high levels of heavy metals in their systems. They have immune 
system irregularities. They have unresolved yeast infections. 
Eating foods that contain wheat or dairy may result in a rapid 
deterioration of behavior. Exposure to many chemicals, even 
perfumes, can have the same adverse effect. Many have chronic 
diarrhea. NIH and CDC need to fund research to get answers to 
all these issues.
    One of the things that concerns me is that it seems that 
many of these children, if we tested hair samples, urine 
samples, blood samples, could give us an idea of whether or not 
they have mercury in their systems, and to what degree, and 
whether or not there are other toxic chemicals that may be in 
their systems that could be found through these tests.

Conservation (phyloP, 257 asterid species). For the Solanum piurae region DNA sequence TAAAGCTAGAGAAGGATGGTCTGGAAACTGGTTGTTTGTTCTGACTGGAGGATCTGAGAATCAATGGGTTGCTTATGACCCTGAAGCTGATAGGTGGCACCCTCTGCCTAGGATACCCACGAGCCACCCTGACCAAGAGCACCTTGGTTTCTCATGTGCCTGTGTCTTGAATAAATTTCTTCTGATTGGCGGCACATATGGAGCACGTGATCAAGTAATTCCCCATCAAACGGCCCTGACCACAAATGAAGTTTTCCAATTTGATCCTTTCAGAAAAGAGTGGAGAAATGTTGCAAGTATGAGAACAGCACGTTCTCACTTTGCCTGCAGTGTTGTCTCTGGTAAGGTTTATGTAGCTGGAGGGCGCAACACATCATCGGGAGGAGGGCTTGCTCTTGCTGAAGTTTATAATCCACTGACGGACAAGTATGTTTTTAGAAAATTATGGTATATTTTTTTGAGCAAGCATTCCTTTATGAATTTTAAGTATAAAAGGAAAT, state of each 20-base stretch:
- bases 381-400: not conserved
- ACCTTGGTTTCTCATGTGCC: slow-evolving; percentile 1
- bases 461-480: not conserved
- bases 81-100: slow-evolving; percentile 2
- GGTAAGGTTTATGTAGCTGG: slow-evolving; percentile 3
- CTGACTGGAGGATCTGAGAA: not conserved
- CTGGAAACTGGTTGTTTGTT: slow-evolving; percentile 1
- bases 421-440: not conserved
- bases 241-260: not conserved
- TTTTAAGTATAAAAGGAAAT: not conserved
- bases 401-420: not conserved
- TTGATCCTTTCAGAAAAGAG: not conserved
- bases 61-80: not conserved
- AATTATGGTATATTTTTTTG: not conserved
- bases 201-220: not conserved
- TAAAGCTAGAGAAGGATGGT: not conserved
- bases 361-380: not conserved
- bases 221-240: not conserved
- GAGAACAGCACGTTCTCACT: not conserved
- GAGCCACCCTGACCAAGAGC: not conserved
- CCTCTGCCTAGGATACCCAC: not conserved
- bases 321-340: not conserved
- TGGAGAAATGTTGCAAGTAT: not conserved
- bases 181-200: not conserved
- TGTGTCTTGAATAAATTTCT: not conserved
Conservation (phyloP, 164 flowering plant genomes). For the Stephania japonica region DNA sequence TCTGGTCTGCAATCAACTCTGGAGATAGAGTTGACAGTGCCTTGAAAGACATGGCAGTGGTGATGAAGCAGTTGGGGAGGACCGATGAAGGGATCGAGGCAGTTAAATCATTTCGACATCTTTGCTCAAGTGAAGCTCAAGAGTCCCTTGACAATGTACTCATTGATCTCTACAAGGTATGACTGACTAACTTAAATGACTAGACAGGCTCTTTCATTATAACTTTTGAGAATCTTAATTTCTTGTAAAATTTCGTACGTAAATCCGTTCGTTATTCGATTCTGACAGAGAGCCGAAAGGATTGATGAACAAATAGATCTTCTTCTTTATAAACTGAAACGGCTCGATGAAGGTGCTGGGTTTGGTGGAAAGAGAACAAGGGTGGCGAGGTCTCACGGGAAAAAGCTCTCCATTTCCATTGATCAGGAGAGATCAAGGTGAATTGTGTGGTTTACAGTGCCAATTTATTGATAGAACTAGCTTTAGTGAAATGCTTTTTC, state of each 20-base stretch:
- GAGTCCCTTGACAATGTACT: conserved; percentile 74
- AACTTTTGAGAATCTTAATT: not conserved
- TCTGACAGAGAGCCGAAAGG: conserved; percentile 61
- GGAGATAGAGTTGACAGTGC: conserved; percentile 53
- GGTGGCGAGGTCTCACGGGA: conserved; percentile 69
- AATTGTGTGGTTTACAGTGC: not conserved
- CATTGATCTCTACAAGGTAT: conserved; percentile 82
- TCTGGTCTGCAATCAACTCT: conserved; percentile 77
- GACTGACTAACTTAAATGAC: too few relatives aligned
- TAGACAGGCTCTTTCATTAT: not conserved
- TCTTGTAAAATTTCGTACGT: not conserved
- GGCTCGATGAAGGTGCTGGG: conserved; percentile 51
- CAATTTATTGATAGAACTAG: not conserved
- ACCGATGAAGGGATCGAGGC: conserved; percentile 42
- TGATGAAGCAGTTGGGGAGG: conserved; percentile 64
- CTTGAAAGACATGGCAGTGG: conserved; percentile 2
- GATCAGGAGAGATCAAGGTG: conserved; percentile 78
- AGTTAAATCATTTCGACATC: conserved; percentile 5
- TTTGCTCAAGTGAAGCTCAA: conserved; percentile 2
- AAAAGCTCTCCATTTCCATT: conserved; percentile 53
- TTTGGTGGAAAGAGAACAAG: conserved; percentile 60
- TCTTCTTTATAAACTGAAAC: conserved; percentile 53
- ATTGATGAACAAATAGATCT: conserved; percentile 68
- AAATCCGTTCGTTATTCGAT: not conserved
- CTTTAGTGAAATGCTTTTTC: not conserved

Autism has personally affected my family, and many of you 
already know that. My grandson Christian was normal and healthy 
until his second year of life. He walked, he talked, he made 
eye contact, he enjoyed going to the mall, and all the other 
things that 2-year-olds do. And then suddenly, shortly after 
receiving his mandated immunizations, he became a different 
child. He no longer spoke. He would not look anyone in the eye. 
He cried endlessly. He banged his head against the wall. He 
began running around flapping his hands, and he had chronic 
diarrhea and severe bowel problems. We now know that he was 
suffering from an adverse reaction to his vaccines. We also 
know that he may have received more mercury in his vaccines 
than is considered safe, way more than safe, by Federal